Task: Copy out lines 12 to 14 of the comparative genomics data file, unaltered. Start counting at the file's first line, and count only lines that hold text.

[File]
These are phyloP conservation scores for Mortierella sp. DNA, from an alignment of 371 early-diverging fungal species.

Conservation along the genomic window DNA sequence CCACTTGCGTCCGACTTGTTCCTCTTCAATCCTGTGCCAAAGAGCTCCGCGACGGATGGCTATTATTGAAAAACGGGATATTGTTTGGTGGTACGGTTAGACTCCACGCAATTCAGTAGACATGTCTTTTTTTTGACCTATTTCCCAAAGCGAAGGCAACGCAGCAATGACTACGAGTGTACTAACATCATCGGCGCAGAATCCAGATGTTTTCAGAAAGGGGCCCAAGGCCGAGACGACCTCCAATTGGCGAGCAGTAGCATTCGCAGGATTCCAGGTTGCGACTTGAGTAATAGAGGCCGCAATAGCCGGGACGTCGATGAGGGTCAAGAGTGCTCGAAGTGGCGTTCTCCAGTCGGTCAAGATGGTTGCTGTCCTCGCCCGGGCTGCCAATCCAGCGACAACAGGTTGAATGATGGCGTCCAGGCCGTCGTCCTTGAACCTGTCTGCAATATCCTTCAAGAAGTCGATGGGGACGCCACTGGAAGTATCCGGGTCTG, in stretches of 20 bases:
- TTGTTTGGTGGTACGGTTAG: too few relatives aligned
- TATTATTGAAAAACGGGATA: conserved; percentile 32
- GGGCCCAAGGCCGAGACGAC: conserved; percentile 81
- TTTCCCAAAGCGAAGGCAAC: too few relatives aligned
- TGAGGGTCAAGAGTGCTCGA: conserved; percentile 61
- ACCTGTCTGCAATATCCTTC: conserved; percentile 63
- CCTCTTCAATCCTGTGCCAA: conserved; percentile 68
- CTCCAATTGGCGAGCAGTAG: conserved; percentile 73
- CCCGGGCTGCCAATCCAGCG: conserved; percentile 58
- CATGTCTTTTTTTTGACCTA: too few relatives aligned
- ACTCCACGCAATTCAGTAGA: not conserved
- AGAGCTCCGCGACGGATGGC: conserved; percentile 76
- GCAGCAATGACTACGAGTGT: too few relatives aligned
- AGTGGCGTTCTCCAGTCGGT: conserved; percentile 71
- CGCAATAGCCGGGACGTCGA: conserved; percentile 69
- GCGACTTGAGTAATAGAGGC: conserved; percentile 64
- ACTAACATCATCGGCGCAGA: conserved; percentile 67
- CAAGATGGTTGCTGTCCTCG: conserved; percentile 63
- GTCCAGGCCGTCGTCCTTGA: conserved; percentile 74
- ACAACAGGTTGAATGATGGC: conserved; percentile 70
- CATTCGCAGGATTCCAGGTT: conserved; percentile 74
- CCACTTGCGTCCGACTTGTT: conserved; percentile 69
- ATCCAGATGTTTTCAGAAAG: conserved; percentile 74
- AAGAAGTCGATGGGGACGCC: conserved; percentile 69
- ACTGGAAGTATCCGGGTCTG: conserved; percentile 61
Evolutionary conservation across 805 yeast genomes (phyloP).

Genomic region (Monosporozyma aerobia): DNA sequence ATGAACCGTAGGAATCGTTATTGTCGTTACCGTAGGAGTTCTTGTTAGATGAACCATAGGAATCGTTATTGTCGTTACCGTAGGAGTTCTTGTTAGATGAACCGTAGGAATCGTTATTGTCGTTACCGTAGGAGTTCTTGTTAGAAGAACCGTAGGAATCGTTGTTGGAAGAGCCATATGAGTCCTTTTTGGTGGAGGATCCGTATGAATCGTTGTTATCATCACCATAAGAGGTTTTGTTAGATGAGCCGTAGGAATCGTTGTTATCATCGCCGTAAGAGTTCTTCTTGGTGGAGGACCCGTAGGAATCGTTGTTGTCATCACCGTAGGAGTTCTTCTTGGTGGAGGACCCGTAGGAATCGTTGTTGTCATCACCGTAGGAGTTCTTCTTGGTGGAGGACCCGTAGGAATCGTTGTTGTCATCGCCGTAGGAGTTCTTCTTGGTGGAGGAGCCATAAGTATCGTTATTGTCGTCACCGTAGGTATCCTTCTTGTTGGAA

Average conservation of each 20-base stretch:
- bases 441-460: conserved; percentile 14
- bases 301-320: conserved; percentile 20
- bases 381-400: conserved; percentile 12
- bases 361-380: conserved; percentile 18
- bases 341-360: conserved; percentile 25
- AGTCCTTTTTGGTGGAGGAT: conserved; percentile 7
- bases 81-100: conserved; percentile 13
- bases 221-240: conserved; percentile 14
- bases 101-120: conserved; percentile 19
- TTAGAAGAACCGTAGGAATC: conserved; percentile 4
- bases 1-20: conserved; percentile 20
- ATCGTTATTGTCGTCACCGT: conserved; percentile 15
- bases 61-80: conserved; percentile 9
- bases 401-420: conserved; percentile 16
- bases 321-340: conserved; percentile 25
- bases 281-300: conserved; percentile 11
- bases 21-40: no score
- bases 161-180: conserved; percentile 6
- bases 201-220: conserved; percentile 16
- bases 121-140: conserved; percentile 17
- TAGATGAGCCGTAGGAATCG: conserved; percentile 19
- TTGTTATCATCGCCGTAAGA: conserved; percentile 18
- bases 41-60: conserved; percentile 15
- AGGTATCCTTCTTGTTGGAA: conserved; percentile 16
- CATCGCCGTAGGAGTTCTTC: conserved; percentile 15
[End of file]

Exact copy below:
- CATGTCTTTTTTTTGACCTA: too few relatives aligned
- ACTCCACGCAATTCAGTAGA: not conserved
- AGAGCTCCGCGACGGATGGC: conserved; percentile 76